Wire fraud has related offenses at the state and federal levels, and prosecution is generally at the federal level. Wire fraud is similar to the following offenses:
- Mail fraud: Using the U.S. Postal Service to conduct a fraudulent scheme. Mail fraud is typically prosecuted at the federal level and applies to the postal service and other carriers, such as UPS or FedEx. The prosecution can levy mail fraud charges if the use of the mail or post office is a small part of the crime. In addition to the DOJ, the FBI also investigates mail fraud.
- Internet fraud: Websites that illegally collect data or money are examples of internet fraud. Phishing emails or other means used to direct people to a fraudulent site could lead to wire fraud charges.
- Securities fraud: This type of fraud includes illegally engaging in transactions with investments or securities — a charge that often leads to wire fraud if accounts are transferred unlawfully.
How Are Wire Fraud Charges Proven?
Under federal law, prosecutors must prove three elements were present in a wire fraud or attempted fraud:
- The defendant used wire communication to facilitate the fraudulent scheme.
- There is a scheme or plan to commit fraud.
- There is proof of specific intent the defendant planned to commit fraud or attempted to do so.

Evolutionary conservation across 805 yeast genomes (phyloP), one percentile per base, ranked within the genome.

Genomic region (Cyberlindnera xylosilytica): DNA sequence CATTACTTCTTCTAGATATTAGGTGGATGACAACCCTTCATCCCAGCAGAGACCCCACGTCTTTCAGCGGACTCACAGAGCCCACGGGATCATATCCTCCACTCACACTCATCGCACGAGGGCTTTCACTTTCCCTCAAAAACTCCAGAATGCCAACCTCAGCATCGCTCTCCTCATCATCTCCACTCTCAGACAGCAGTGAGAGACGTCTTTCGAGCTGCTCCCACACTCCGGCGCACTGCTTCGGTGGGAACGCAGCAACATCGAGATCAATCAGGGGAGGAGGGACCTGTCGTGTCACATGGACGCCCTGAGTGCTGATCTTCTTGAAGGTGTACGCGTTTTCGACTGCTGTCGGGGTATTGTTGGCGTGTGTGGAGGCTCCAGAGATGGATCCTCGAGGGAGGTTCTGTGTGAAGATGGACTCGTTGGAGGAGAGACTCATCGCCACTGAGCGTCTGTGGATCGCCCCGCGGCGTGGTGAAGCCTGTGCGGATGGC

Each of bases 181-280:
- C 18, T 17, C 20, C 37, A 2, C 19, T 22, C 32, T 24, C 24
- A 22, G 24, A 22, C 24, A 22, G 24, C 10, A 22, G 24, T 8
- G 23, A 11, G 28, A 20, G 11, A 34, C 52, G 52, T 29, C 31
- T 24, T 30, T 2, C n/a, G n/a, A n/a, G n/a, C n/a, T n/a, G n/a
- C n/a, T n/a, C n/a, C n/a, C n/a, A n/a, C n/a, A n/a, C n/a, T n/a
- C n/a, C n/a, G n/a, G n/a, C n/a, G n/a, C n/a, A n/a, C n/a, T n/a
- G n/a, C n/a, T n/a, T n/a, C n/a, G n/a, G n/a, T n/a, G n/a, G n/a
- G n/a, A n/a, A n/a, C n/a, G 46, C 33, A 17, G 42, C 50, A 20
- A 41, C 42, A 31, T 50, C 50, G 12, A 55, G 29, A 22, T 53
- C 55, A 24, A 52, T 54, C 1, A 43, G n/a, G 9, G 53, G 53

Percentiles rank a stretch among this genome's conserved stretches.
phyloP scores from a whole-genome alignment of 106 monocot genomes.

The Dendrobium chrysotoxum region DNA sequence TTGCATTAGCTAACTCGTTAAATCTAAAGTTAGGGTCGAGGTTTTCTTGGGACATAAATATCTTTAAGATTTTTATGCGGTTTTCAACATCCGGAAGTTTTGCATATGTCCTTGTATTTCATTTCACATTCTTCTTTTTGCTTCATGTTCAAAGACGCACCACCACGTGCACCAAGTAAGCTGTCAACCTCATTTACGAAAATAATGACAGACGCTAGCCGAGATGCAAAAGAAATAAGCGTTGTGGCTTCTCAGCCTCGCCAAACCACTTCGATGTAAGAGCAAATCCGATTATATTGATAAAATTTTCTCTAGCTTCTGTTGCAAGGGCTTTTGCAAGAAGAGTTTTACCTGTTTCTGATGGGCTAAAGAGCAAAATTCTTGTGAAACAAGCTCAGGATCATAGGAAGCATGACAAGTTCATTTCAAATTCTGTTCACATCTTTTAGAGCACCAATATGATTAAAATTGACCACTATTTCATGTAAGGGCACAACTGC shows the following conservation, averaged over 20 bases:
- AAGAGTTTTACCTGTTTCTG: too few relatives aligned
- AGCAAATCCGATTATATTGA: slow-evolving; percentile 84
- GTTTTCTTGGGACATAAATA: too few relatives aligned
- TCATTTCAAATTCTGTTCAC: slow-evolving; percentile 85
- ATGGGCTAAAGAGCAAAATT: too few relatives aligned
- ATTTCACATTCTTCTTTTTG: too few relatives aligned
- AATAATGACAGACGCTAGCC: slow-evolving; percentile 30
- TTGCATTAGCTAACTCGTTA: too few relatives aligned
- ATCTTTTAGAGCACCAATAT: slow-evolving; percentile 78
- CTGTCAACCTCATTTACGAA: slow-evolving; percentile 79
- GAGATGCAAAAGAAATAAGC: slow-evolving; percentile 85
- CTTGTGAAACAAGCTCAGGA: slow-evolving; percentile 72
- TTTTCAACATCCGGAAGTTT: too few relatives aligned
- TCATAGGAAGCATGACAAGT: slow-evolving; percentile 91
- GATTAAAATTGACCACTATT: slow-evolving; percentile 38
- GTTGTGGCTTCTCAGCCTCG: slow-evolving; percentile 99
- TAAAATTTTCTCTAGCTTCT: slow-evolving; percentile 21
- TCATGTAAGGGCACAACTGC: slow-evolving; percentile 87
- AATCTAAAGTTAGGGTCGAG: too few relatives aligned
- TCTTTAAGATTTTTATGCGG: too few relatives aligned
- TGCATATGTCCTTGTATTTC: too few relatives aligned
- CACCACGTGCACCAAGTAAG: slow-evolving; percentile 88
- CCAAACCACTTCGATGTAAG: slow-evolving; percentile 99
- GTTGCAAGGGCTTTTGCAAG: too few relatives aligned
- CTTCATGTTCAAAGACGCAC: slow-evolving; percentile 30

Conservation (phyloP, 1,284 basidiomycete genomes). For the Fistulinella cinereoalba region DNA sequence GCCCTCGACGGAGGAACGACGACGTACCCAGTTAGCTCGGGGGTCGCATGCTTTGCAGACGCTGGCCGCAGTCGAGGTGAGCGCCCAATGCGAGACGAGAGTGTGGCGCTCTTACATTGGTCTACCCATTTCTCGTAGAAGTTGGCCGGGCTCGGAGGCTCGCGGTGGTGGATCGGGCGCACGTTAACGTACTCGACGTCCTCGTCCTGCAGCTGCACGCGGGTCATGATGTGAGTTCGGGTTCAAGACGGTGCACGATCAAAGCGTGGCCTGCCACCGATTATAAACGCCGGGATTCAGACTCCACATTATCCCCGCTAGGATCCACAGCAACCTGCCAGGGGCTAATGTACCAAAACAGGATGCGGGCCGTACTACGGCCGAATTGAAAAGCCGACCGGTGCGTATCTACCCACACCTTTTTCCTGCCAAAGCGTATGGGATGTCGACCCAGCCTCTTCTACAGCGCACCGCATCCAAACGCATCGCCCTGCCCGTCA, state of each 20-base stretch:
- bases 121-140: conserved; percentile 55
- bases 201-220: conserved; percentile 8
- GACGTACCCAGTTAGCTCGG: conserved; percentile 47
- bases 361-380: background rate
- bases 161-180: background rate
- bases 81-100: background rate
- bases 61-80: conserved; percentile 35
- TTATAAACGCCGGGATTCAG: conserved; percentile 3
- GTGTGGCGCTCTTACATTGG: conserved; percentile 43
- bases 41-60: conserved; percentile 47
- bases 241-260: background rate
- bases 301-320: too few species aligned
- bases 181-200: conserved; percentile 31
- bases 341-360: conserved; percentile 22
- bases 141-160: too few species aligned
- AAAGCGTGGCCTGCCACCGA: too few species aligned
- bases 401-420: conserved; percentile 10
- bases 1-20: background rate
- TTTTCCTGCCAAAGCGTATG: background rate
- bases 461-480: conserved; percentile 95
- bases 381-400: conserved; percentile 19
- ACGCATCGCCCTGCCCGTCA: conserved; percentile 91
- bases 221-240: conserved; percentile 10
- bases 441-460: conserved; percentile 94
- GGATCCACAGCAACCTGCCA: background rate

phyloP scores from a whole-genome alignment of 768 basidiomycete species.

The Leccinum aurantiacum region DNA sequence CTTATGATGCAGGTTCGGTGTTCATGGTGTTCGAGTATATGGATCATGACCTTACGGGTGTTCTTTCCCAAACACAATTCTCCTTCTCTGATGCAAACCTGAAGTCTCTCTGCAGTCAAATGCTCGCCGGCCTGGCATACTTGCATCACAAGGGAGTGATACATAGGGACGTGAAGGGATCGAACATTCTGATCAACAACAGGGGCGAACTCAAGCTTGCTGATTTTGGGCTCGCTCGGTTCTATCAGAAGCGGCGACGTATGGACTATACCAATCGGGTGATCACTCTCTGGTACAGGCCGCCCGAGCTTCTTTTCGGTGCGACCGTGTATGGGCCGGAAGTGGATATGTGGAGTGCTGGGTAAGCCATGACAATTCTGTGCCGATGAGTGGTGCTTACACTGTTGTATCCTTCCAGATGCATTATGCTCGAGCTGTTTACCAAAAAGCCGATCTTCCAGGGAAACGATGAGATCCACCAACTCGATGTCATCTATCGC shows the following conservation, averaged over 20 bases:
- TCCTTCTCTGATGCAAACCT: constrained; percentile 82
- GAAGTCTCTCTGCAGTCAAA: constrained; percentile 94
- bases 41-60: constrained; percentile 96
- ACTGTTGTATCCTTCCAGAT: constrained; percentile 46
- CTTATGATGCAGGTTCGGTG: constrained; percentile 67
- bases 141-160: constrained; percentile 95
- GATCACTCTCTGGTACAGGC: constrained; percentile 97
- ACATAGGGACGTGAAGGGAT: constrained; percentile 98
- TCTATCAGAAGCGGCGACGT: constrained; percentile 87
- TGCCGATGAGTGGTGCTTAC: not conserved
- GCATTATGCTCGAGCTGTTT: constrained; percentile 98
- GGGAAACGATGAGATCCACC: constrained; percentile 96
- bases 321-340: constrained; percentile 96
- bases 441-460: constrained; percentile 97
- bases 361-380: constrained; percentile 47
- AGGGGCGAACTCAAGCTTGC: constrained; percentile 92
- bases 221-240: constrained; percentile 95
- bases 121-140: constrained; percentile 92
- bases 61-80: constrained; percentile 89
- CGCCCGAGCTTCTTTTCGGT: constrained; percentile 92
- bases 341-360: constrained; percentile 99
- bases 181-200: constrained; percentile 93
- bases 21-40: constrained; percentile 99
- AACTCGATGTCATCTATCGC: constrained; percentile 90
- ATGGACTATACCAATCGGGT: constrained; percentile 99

Charges don’t require any money exchange if the intention to pursue the transaction can be proven beyond a reasonable doubt. Specific intent is the intent to commit a crime while aiming for a particular outcome. Exaggerating or using flattery doesn’t show intent to commit wire fraud, but misrepresenting a product or selling a nonexistent product does.
What Should I Do if I’m Charged With Wire Fraud?
Your criminal defense attorney will examine the circumstances of your case and develop a defense argument in cases involving wire fraud or related offenses. Numerous defense strategies are available. What the defendant knows, their intent and state of mind at the time, and their statements are vital in formulating a defense.
Intent to commit fraud must be proven, which can be difficult for prosecutors. Defendants may not have realized they were participating in fraud or may not have intended to defraud. It isn’t possible to commit wire fraud by accident. Unknowingly passing lousy information to others about a product or service may be used to a defendant’s advantage through a mistake of fact defense. People who are unaware they have insufficient information and are deceiving others can build a defense using this approach. Defense attorneys may be able to prove innocence or negotiate a plea bargain.
It’s incumbent on the prosecution to prove specific intent, which can be difficult and is one way an attorney can defend a client. Specific intent is willfully committing an offense and expecting results, meaning the defendant knew what they were doing and intended to defraud the victim.
Let De Castroverde Help
Wire fraud and related charges are serious matters that experts must handle, regardless of the circumstances. Having an expert attorney on your side to help you navigate your unique case is essential in protecting your rights. Schedule a free consultation with De Castroverde Criminal & Immigration Lawyers if you or a family member are facing wire fraud or similar charges. Our attorneys will evaluate your case and bring it to a prompt and fair conclusion. Call us at 702-996-4860 or complete our secure online form to get started today.
Photo Credit: Case Closed! by slgckgc is licensed with CC BY 2.0